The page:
3. Within this directory, we can prepare the box86 emulator to compile on our Raspberry Pi.
We achieve this by making use of the
cmake package we installed earlier.
This command differs slightly on whether you are compiling the x86 emulator for the Raspberry Pi 2, 3, or 4.
Generating the Makefile on the Raspberry Pi 4
If you are running this on a 32-bit operating system then use the following command.
cmake .. -DRPI4=1 -DCMAKE_BUILD_TYPE=RelWithDebInfo
You can also compile this software on a 64-bit operating system by using the command below instead.
cmake .. -DRPI4ARM64=1 -DCMAKE_BUILD_TYPE=RelWithDebInfo
Using the CMake Command on the Raspberry Pi 3
cmake .. -DRPI3=1 -DCMAKE_BUILD_TYPE=RelWithDebInfo
CMake Command for Raspberry Pi 2
cmake .. -DRPI2=1 -DCMAKE_BUILD_TYPE=RelWithDebInfo
While box86 does support the Raspberry Pi 1 and Zero, it is not worth using it for these devices due to the lack of support for the dynamic recompiler.
4. CMake will now generate the makefile to compile the box86 software on our Raspberry Pi.
We can use this file to compile the x86 emulator on our Raspberry Pi by using the following command.
We use the “
-j” argument to tell the compiler to use multiple processors to compile the software.
$(nproc)” we automatically insert the number of cores our processor has into the command.
5. Once the compiler finishes running, we can install the box86 emulator onto our Raspberry Pi.
Run the following command to install the software on our device.
sudo make install
6. Finally, we need to restart the
Restarting the service after installing box86 allows it to be aware of additional binary formats that it can now support.
sudo systemctl restart systemd-binfmt
If you experience an error when running this command, try restarting your Raspberry Pi.
Running an Application using box86 on your Raspberry Pi
Now that we have the x86 emulator installed on the Raspberry Pi let us quickly run through a test to show it working.
To showcase how box86 runs on the Raspberry Pi, we are going to install the TeamSpeak server.
We chose the TeamSpeak server as it is only available for the x86 version of Linux and is freely available, and does not have any builds for the ARM architecture.
1. Start by making sure that you are back in the home directory of your Raspberry Pi.
You can use the
cd command followed by the tilde symbol (
~) to move back to the home.
2. Once you are back in the home directory, let us use “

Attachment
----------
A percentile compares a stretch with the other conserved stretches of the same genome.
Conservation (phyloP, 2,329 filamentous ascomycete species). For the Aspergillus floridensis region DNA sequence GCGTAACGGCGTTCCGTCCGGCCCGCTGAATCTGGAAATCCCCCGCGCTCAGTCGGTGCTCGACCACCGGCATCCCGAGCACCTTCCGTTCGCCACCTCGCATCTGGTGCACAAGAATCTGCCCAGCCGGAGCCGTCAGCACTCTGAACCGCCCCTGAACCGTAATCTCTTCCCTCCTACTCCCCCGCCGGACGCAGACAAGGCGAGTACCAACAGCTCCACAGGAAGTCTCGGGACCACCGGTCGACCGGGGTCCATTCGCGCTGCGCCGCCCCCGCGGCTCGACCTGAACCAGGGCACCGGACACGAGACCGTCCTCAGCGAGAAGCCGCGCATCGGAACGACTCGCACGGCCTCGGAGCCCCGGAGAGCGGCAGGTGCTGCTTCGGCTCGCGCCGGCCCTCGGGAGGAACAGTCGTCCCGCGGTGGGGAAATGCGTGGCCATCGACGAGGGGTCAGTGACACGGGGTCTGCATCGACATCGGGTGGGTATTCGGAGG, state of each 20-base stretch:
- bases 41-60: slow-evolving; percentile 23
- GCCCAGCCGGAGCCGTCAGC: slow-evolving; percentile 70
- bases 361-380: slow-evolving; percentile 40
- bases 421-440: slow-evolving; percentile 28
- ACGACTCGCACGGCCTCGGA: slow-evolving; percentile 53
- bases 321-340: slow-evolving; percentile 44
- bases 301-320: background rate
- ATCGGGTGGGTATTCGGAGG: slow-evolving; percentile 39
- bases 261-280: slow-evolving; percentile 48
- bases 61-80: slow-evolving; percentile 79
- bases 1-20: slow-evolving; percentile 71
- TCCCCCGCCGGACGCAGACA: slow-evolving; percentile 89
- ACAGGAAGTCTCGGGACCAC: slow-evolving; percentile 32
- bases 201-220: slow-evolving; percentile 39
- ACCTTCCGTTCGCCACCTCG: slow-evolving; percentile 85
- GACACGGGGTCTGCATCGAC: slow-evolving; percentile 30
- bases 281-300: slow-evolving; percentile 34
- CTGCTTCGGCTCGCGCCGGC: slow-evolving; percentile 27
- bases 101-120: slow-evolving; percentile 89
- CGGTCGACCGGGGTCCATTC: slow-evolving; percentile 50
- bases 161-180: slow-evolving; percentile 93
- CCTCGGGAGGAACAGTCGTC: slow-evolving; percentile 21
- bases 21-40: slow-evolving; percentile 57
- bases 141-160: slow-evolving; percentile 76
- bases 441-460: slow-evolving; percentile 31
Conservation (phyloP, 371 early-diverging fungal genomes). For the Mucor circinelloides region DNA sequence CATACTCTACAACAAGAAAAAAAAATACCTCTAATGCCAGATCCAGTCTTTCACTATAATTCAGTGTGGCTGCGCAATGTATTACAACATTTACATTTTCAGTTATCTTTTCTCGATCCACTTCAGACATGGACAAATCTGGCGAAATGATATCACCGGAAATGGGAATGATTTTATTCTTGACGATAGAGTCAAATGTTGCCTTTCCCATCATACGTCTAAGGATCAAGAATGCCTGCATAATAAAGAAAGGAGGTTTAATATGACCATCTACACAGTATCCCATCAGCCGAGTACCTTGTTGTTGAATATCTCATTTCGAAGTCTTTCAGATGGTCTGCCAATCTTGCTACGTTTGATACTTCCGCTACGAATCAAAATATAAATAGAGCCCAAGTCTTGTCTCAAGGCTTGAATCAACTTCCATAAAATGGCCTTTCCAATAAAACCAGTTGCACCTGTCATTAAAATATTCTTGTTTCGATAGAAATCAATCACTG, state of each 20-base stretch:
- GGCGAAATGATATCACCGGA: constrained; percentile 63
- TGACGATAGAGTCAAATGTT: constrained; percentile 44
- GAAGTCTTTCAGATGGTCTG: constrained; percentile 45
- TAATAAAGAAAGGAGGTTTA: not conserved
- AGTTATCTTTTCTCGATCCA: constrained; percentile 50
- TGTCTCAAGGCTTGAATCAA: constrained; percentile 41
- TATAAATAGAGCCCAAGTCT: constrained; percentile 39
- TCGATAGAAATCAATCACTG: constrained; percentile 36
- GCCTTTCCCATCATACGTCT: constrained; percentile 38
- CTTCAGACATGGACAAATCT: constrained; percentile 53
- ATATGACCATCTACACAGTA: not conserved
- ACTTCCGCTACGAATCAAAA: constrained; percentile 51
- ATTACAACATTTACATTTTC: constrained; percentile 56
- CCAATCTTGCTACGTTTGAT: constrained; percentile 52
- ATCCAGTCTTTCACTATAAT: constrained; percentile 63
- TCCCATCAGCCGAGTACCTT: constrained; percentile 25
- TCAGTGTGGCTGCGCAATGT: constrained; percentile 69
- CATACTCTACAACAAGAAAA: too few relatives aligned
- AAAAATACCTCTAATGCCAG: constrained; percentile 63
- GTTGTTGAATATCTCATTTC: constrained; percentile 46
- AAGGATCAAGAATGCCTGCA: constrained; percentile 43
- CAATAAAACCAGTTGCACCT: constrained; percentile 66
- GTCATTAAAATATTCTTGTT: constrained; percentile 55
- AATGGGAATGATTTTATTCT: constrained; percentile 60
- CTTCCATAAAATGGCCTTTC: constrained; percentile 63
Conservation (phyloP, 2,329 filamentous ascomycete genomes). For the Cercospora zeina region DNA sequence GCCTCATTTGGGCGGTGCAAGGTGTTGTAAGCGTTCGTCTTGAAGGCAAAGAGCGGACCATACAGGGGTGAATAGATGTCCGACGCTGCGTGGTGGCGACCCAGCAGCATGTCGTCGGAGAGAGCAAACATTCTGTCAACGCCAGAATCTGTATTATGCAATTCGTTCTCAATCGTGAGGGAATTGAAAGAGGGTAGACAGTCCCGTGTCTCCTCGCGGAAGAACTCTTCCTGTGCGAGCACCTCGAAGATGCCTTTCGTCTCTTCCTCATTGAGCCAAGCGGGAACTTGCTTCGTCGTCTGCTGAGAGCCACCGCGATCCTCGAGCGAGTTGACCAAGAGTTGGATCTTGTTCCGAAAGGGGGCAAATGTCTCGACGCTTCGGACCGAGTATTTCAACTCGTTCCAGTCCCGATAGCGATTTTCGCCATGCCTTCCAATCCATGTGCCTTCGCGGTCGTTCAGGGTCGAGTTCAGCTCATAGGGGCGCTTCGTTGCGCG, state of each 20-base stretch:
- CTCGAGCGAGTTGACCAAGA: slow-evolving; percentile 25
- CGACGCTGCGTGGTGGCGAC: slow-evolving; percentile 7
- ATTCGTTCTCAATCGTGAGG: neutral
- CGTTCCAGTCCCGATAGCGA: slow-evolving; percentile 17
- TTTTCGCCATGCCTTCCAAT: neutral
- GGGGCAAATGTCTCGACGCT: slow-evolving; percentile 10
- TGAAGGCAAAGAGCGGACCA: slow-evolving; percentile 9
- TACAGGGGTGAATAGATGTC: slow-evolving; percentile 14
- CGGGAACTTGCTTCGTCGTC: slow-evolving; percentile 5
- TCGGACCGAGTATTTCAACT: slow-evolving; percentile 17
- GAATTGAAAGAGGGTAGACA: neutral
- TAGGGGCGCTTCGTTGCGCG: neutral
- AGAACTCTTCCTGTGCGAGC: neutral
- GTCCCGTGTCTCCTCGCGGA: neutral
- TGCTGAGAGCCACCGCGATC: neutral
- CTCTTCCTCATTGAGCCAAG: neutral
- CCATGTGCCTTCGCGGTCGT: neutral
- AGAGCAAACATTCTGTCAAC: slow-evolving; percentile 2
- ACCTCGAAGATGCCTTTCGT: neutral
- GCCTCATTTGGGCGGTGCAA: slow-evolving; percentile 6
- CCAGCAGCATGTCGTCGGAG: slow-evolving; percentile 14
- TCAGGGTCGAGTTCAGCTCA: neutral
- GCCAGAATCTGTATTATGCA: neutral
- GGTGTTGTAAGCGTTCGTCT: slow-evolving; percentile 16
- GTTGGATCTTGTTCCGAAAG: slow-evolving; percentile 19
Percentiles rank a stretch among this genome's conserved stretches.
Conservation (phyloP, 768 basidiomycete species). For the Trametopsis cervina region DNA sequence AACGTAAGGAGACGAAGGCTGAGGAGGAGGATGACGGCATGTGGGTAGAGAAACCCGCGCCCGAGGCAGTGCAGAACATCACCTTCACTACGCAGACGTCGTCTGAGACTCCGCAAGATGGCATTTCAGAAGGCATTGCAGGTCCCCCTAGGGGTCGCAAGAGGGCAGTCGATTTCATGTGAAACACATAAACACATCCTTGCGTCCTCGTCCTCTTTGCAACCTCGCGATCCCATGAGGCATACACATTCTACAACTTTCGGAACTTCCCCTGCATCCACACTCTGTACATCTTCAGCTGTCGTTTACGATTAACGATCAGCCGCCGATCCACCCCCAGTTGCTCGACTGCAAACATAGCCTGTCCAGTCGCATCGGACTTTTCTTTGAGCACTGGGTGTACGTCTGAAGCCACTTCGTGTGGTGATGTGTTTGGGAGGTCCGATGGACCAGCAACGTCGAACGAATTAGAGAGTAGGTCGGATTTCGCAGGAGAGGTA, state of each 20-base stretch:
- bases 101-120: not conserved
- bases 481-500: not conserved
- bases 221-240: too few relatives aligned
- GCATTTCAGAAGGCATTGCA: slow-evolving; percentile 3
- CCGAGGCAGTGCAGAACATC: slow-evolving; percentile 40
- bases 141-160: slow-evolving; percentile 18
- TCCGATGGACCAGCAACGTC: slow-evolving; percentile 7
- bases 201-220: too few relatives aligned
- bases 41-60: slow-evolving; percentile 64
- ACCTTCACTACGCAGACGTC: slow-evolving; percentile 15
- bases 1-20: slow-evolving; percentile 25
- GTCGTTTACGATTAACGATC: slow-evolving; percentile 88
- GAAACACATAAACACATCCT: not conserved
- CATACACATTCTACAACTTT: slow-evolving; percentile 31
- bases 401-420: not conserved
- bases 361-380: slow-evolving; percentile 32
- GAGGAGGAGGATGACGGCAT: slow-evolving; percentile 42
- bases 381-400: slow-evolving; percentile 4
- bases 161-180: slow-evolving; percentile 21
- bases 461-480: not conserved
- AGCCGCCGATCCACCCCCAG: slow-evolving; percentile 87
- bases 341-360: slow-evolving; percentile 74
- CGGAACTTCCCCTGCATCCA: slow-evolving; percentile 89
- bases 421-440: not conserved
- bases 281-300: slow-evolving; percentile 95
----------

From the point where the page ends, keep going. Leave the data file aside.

wget” to download TeamSpeak.
Please note that the version of TeamSpeak we are downloading may not be the latest available.
As the TeamSpeak server is built for x86 versions of Linux, it wouldn’t typically work on the Raspberry Pi.
However, thanks to box86, we will now be able to run the software thanks to its x86 emulation.
3. Once the archive has finished downloading to your Raspberry Pi, we need to extract it.
We can extract the x86 version of TeamSpeak from its archive to our Raspberry Pi by using the
tar -xvpf teamspeak3-server_linux_x86-3.13.3.tar.bz2
4. Now that we have extracted the TeamSpeak server, let us change to the directory.
Again making use of the
cd command, switch to the directory.
5. Before we can use Box86 to run this x86 application on our Raspberry Pi, we need to do one last thing.
Before TeamSpeak’s server runs, it requires us to accept their terms and conditions.
We can do this by creating a file called “
.ts3server_license_accepted” within the same directory as the server.
6. Finally, we can see Box86, at work by running the TeamSpeak server.
The magic of Box86 is that you don’t have to use any additional commands to run x86 software on your Raspberry Pi.
box86 is automatically configured to detect when an x86 application is being run and take over from there.
7. When you run x86 software on your Raspberry Pi’s command line, you should see the following text appear.
By seeing this text, you will know that box86 is now in charge of emulating the software. In our case, it is using the dynamic recompiler.
Box86 with Dynarec v0.2.1 ddd4d37a built on Feb 26 2021 05:11:18
Hopefully, you now understand how you can use box86 to run x86 applications on your Raspberry Pi.
The box86 emulator is a powerful piece of software but has some caveats that you have to deal with.
While the emulator isn’t perfect, it can run a large amount of software at decent speeds with little to no issues.
In this guide, we have shown you how box86 can run software such as the TeamSpeak server. You can also use box86 to run numerous video games.
If it is a relatively old video game or one that uses 2D graphics, then there is the chance that you can run it using box86 on your Raspberry Pi. We have seen games like Undertale, World of Goo, and FTL played on a Raspberry Pi 4 by using box86.
If you have run into issues with getting box86 to run on your Raspberry Pi, please leave a comment below.
Be sure to check out some of our other Raspberry Pi projects.